Comparative Between Generals Die in Bed and All Quiet on the Western Front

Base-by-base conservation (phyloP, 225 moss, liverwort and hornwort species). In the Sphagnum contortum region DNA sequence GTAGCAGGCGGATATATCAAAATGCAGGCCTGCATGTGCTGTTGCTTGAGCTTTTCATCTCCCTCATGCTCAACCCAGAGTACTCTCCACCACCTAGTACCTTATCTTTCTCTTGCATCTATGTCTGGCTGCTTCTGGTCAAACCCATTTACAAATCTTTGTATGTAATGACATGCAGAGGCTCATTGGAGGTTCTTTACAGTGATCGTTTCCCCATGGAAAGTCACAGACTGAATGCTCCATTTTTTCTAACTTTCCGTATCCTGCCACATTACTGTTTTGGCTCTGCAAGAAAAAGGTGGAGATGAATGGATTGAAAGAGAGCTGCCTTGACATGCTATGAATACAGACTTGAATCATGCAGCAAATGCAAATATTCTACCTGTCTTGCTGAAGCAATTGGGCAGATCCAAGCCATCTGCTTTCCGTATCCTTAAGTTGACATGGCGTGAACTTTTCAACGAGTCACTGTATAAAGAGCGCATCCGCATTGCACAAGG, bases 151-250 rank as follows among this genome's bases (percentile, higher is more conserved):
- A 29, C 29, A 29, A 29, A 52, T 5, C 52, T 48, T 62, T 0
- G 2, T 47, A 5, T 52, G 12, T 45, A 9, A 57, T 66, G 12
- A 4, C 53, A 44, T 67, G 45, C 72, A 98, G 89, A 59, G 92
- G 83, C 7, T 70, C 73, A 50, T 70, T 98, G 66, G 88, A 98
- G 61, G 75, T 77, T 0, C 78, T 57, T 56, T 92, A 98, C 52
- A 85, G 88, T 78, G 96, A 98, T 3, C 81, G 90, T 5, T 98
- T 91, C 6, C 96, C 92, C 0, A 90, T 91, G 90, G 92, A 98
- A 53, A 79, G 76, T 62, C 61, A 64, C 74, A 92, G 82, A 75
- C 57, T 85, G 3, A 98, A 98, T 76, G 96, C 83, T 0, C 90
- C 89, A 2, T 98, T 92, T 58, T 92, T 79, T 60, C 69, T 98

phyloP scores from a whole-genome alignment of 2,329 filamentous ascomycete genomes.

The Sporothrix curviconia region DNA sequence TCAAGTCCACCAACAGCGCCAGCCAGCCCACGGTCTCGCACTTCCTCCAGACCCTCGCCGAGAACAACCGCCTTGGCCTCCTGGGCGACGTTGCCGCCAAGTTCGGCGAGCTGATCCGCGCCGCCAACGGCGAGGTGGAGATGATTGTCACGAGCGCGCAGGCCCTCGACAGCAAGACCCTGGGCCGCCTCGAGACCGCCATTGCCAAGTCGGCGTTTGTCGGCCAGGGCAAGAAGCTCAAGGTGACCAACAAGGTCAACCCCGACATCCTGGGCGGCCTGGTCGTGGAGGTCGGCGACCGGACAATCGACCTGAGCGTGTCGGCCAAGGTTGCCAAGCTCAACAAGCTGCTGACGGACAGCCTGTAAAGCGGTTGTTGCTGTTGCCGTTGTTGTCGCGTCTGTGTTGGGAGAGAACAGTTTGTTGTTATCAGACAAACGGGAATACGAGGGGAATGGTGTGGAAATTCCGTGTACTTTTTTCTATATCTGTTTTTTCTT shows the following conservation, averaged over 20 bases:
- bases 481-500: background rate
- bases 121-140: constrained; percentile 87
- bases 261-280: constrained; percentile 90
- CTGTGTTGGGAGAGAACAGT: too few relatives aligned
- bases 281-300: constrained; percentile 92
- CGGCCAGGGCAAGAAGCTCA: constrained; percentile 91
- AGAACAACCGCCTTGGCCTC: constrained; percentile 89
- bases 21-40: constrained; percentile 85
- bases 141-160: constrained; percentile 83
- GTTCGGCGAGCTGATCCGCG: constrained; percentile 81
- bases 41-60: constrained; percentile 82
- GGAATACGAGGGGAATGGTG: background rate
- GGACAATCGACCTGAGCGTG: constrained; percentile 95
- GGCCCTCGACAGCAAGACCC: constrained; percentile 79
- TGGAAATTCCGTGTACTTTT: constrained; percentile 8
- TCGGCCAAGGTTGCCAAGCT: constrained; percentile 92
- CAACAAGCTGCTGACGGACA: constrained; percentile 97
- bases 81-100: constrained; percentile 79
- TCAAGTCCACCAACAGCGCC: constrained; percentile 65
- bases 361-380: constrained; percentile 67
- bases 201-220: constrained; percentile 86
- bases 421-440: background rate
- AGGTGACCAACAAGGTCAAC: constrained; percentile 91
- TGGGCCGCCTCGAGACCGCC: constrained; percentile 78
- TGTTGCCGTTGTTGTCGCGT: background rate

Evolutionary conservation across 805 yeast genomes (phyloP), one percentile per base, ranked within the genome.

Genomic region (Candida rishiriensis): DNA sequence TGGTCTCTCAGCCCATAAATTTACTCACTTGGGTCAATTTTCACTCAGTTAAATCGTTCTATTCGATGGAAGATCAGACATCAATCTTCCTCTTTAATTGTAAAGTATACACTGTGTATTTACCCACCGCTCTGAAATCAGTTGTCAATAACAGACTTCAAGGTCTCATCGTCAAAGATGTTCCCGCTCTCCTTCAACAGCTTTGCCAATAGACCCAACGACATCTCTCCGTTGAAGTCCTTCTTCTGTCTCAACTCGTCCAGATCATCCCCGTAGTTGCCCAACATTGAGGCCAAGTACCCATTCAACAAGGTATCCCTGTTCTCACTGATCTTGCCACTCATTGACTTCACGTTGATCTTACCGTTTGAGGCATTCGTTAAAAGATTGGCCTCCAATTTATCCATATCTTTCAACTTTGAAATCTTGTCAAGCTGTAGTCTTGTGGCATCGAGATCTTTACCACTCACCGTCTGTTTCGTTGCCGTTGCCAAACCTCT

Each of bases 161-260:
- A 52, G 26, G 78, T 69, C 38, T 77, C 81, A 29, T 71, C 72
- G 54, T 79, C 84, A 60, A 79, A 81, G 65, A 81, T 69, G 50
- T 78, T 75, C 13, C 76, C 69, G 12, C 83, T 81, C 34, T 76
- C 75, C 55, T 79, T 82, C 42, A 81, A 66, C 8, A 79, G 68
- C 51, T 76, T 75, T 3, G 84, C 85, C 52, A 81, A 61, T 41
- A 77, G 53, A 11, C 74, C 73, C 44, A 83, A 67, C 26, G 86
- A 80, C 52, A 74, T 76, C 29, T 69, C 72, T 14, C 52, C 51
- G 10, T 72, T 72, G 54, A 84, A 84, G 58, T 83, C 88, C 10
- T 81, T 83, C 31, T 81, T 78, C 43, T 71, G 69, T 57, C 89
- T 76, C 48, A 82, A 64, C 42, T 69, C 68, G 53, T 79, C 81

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Soldiers adapt to the different criterions of war, to the point where the word death loses its emotional value. In the text, All Quiet on the Western Front by Erich Maria Remarque, ceaselessly slaughtering people merely becomes a soldier’s duty. Paul says, “We have become wild beasts…we can destroy and kill to save ourselves.”(Remarque, 15) This shows that death no longer is considered a sensitive topic, in the soldiers’ views. Also, they don’t have any humane thoughts/feelings before assassinating someone because it becomes a part of their reflexive skills and therefore, requires no second thoughts or sensitive feelings. They seem to be indifferent to the fact that they have killed someone because assassination merely becomes their ‘job.’ In a similar manner, Generals Die in Bed by Charles Yale Harrison, is inclusive of the same insensitiveness and indifference towards the death and murdering of people. The narrator says, “I lunge forward aiming at his stomach. It is a lightening, instinctive move…I become insane…I want to strike again and again.”(Harrison, 26-27) Since this was an “instinctive” move, he didn’t even think over the fact that he is taking someone’s life nor have any humane feelings which prove that he has become inhumane towards a person’s life. In addition, a humane individual would experience feelings of regret and guilt, but instead he has the urge to stab him continuously. He becomes one of the negative byproducts of the war because it causes him to become “insane” and inconsiderate towards the sentimental values associated with death. In conclusion, both these texts share the common idea that war has the potential to make a person’ death seem to be not too big a deal and erase all the sentimental, emotional and humane feelings affiliated with

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